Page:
The best and most fun part about being a research scientist is getting results, making sense of them and adding your new-found knowledge to the pool of scientific understanding. Some might consider something else more fun – like, anything else – but this is my driving force. This is also why I can’t leave the lab for a life of a research manager.
I recently got a taste of managerial life when my boss was off swanning around on leave for a couple of months while the rest of us mere lab rats spread his work load amongst ourselves. It was so much less fun than lab work.
First there was the research project coordination. This was kind of fun. In a way. I was in charge of chasing collaborations with internal and external research groups, keeping tabs on existing projects and attempting to engage other groups in new and improved project ideas.
This also meant chasing funding. Funding applications are fun in much the same way that all-night road works are enjoyable to listen to. And have the same effect on your mood. I have experience in both in recent weeks. In the beginning there is the promise of something new and interesting that could be undertaken. In the end there is just frustration, jarred nerves and exhaustion.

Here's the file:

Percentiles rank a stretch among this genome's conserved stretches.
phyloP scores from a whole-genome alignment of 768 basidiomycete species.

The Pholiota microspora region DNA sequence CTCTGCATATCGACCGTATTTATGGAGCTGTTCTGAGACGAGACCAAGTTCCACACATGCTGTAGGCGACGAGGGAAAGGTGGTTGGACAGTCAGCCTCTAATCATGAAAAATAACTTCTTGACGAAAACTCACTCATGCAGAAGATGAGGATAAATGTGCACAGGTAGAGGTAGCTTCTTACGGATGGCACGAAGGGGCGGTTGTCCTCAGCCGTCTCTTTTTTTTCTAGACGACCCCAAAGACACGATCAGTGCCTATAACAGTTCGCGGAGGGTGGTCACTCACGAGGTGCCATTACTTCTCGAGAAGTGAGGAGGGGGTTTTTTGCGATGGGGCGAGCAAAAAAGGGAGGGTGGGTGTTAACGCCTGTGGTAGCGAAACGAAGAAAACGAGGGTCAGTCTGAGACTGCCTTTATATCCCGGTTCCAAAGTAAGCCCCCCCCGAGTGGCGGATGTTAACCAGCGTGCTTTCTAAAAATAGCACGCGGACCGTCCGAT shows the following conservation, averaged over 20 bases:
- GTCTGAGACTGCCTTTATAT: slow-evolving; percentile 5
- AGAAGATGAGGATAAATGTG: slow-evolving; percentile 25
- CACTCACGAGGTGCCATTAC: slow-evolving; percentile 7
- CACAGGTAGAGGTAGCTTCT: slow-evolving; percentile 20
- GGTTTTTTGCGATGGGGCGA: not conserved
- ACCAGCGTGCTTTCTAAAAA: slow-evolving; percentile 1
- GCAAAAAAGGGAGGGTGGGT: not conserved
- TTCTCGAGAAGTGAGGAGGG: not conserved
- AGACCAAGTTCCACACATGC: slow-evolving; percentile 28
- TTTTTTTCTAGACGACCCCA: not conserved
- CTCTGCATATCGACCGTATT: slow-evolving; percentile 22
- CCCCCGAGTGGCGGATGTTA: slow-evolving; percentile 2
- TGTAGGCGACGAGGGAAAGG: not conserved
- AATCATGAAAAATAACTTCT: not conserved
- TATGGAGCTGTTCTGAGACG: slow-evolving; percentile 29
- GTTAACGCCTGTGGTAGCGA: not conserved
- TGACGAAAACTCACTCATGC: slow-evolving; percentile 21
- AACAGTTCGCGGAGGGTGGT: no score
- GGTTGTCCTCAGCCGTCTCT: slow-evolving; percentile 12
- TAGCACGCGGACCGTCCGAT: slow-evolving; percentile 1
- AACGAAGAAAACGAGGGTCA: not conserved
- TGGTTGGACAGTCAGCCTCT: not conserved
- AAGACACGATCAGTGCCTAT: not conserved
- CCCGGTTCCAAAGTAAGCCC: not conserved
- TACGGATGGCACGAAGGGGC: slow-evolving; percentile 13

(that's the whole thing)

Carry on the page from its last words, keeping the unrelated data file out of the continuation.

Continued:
Then there were the mysterious internal processes that were never explained until after I had done something the wrong way. What I thought were very straightforward processes of knowledge dissemination required many rounds of hitherto unheard of approval from people I didn’t know were even interested in the project. This must have been taught somewhere along the managerial succession line and assumed to be common knowledge. Which presumably works well until a lab rat steps into that position all of a sudden.
Finally, and this is the killer, there was the administrative report writing. Wave upon wave of updates and reports that need to be written for everyone from line managers all the way up to the board and the funding body. And never in the same format. Each wanted the report in a slightly different way. This meant hours of non-lab work work and non-academic paper writing writing, which, as a research scientist, made no sense.
For all the trial and tribulations of lab work, the painful, horrible days of accidently spilling something and subsequently having to redo several weeks-worth of work, as well as the carefully planned and executed experiments that for no particular reason just don’t work, it is still so much more enjoyable and rewarding than management.
My boss has now returned to much fanfare and rejoicing. He has again shouldered the managerial burden and we lab rats are free to play in the lab, making data and writing academic papers just as it should be.